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News > World

Europe's Minorities Face Bias in COVID-19 Policing: Report

  • Police in Seine-Saint-Denis, Paris, stop residents during lockdown on April 2.

    Police in Seine-Saint-Denis, Paris, stop residents during lockdown on April 2. | Photo: AFP

Published 24 June 2020

An Amnesty International report conclude that racial bias has been evident in the monitoring of COVID-19 blockades in Europe.

The COVID-19 pandemic has led to greater “marginalization, stigmatization, and violence” of Black, Asian and minority ethnic communities, a report by Amnesty International revealed Wednesday.

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The report called 'Policing the Pandemic: Human Rights Violations in the Enforcement of COVID-19 Measures in Europe', refers to several systematic cases of abuse committed against these populations, citing some shocking examples such as the “disinfecting” of Roma communities by low-flying planes or the high number of fines handed to minority groups.

The various events described in the report conclude that racial bias has been evident in the monitoring of COVID-19 blockades in Europe, which also adds to the long-standing concerns aired by the Black Lives Matter movement in recent weeks in various parts of the world.

An increase in the stopping and searching of black people in London –from 7.2 out of 1,000 in March to 9.3 out of 1,000 in April– is referenced in the report, along with the lengthy curfews imposed specifically in areas in France where Black, Asian and minority ethnic communities live.

In the department of Seine-Saint-Denis in Paris, home to a high proportion of black residents, the number of police checks was more than double the national average. The number of fines issued was also three times higher than in the rest of the country, despite respect for lockdown measures being comparable with other regions in France.

Amnesty said it had verified 15 videos of unlawful use of force or racist and homophobic insults by law enforcement officials from March 18 to April 26, 2020, in 15 French cities, six of these involved enforcement of lockdown rules.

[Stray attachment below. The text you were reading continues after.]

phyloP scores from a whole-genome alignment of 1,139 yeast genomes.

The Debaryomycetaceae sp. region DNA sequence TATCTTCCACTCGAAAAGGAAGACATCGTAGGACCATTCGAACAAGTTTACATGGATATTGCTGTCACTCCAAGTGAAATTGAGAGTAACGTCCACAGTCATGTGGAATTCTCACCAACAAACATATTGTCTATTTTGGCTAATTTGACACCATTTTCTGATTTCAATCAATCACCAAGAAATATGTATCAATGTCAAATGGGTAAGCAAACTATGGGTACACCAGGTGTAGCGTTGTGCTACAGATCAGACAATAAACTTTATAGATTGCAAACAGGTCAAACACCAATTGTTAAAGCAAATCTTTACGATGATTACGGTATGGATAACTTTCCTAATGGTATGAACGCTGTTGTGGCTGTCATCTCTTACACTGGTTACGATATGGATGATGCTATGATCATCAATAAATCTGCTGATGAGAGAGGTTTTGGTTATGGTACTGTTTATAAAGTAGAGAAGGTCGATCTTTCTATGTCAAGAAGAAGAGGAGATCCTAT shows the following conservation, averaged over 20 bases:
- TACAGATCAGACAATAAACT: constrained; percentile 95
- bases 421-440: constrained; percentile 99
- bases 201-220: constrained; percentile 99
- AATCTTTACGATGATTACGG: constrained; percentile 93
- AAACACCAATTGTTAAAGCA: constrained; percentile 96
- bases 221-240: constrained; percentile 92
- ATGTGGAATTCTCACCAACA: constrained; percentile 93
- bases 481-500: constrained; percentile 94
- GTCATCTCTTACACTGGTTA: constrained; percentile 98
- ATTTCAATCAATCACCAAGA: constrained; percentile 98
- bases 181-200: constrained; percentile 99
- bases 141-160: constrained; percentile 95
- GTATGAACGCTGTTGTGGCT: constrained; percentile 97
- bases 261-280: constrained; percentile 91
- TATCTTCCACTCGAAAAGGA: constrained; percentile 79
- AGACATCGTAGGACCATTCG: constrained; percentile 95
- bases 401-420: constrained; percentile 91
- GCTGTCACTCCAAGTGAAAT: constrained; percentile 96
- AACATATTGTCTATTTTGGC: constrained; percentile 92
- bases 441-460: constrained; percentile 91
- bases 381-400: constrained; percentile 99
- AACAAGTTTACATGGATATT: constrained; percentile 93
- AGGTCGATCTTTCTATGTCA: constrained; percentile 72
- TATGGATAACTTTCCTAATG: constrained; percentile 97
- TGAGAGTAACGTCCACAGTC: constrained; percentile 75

Between March and May 2020, Amnesty also documented cases of militarised quarantines of 10 Roma settlements in Bulgaria and Slovakia.

In fact, Roma settlements have been totally violated in these countries, with coercive measures ranging from violent police operations to hate speech and discrimination sent from governments. 

The report also finds that asylum seekers, refugees, and migrants in camps and shared accommodation were targeted with quarantines in Germany, Greece, Cyprus, and Serbia.

Following the excuse of a state of emergency in Serbia, for example, the authorities imposed a regime that targeted government-operated centers housing asylum seekers, refugees, and migrants. It placed them under a 24-hour mandatory quarantine and deployed the military to monitor the curfew.

Meanwhile, Pierrette Herzberger-Fofana, a German MEP who made headlines after highlighting her experience of abuse at the hands of police officers in Brussels on the day the European parliament debated anti-racism protests, called for countries other than the U.K. to collect disaggregated data on the ethnicity of those subjected to law enforcement.

“The brutal killing of George Floyd once again brought the reality of police brutality in the spotlight. We must take the momentum of this moment to push for concrete change,” she said.

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